"A person is legally accountable for the conduct of another person when he is an accomplice of that person in the commission of [an] offense." Commonwealth v. Orlowski, 332 Pa.Super. 600, 616, 481 A.2d 952, 960 (1984). See: 18 Pa.C.S. § 306.

An accomplice is one who "knowingly and voluntarily cooperates with or aids another in the commission of a crime." Commonwealth v. Carey, 293 Pa.Super. 359, 373, 439 A.2d 151, 158 (1981). See: 18 Pa.C.S. § 306. See also: Commonwealth v. Jones, 213 Pa.Super. 504, 508, 247 A.2d 624, 626 (1968). To be an accomplice, "one must be an active partner in the intent to commit [the crime]." Commonwealth v. Fields, supra 460 Pa. at 319-320, 333 A.2d at 747 [1975]; Commonwealth v. McFadden, 448 Pa. 146, 150, 292 A.2d 358, 360 (1972). "An [accomplice] must have done something to participate in the venture." Commonwealth v. Flowers, 479 Pa. 153, 156, 387 A.2d 1268, 1270 (1978).

Commonwealth v. Brady, 385 Pa.Super. 279, 284-285, 560 A.2d 802, 805 (1989). However, "[t]he least degree of concert or collusion in the commission of the offense is sufficient to sustain a finding of responsibility as an accomplice." Commonwealth v. Graves, 316 Pa.Super. 484, 489-490, 463 A.2d 467, 470 (1983). See: Commonwealth v. Coccioletti, 493 Pa. 103, 109, 425 A.2d 387, 390 (1981).

Although appellant is correct in his assertion that there was no direct evidence placing him at or near the pharmacy at the time of the robbery, the evidence did show that only twenty minutes later he was driving a vehicle which a jury could find, by inference, was the getaway car. At that time, moreover, appellant had in his possession four Tylenol pills of the same type which had been taken during the robbery. His possession of these pills was alone circumstantial evidence of guilt, for our Supreme Court has observed that a person's possession of property shown to have been possessed recently by "the victim of a robbery is evidence that such person was a party to the robbery." Commonwealth v. Wilson, 394 Pa. 588, 606, 148 A.2d 234, 244 (1959), cert. denied, 361 U.S. 844, 80 S.Ct. 97, 4 L.Ed.2d 82 (1959). See: Commonwealth v. Kaufman, 179 Pa.Super. 247, 251, 116 A.2d 316, 319 (1955) ("possession of goods recently stolen in the perpetration of a robbery or burglary is evidence of guilt on charges of not only larceny but of both robbery and burglary as well."); Commonwealth v. Lehman, 166 Pa.Super. 181, 185, 70 A.2d 404, 406 (1950) (same). See also: Commonwealth v. Lawson, 204 Pa.Super. 239, 242, 203 A.2d 406, 407 (1964) (defendant's possession of recently stolen goods warranted jury in finding that he was the robber); Commonwealth v. Fusci, 153 Pa.Super. 617, 621, 35 A.2d 93, 95 (1943) ("[P]ossession of recently stolen property is evidence that the possessor is the thief."). " 'However, such evidence is not conclusive and may be rebutted. It is for the trier of fact alone to say whether the guilt of the defendant is a reasonable inference, fairly deducible from his possession of recently stolen property, in light of all the circumstances, including the reasonableness of his explanation, if any, as to how he came into possession.' " Commonwealth v. Thomas, 305 Pa.Super. 158, 165, 451 A.2d 470, 473 (1982), quoting Commonwealth ex rel. Chatary v. Nailon, 416 Pa. 280, 283, 206 A.2d 43, 45 (1965).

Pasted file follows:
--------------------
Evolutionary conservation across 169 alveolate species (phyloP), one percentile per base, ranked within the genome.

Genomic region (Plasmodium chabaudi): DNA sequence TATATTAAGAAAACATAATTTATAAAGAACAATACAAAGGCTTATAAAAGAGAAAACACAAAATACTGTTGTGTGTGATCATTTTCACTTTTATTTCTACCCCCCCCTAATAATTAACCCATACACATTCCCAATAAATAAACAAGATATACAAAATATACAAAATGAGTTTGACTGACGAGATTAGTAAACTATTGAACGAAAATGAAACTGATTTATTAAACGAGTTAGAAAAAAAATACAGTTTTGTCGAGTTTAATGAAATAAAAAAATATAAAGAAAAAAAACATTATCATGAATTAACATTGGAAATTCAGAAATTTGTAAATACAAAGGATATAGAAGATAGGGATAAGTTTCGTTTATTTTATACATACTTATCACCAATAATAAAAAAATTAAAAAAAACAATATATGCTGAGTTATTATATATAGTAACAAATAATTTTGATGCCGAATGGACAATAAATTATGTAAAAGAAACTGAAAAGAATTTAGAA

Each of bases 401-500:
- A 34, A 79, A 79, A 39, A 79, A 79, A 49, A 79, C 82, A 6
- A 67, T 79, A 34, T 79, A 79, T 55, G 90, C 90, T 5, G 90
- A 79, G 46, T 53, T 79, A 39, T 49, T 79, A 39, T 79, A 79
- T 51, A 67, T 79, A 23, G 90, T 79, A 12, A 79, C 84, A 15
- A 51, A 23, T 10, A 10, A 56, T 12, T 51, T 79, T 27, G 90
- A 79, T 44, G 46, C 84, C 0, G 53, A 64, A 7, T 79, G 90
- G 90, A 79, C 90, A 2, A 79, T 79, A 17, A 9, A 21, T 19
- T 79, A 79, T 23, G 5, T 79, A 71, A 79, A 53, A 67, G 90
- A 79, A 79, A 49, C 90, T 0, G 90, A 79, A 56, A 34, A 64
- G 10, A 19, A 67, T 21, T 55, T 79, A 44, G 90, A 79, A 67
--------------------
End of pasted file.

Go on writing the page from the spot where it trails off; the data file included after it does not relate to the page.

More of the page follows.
When appellant's possession of the pills is considered along with his driving of the getaway car only twenty minutes after the robbery, it seems clear that a jury could infer that appellant was a participant in the robbery as Chilton's accomplice. See: Commonwealth v. Perry, 334 Pa.Super. 495, 503, 483 A.2d 561, 565 (1984) (defendant's driving of getaway car minutes after her husband had robbed gas station and her possession of money taken in the robbery constituted sufficient evidence to establish her guilt as an accomplice to the robbery). Here, appellant also gave a false name and identification when stopped by the police. This was an additional circumstance tending to show consciousness of guilt. See: Commonwealth v. Boyle, 498 Pa. 486, 497, 447 A.2d 250, 255-256 (1982); Commonwealth v. Bolish, 381 Pa. 500, 524, 113 A.2d 464, 476 (1955); Commonwealth v. Meadows, 381 Pa.Super. 354, 362, 553 A.2d 1006, 1010 (1989). Therefore, despite the fact that there was no direct evidence placing appellant at the scene of the robbery, we hold that the evidence that he was driving the getaway car a short time after the robbery, that he falsely identified himself to police and that he had in his possession fruits of the robbery was sufficient to establish circumstantially that appellant was an accomplice in the commission of the robbery. 2

Appellant also contends that the trial court committed reversible error when, in response to an inquiry from the jury, the court gave the following additional instruction:

Now, ladies and gentlemen, you also asked about an accessory after the fact, and that's different from being an accomplice. An accessory after the fact is somebody...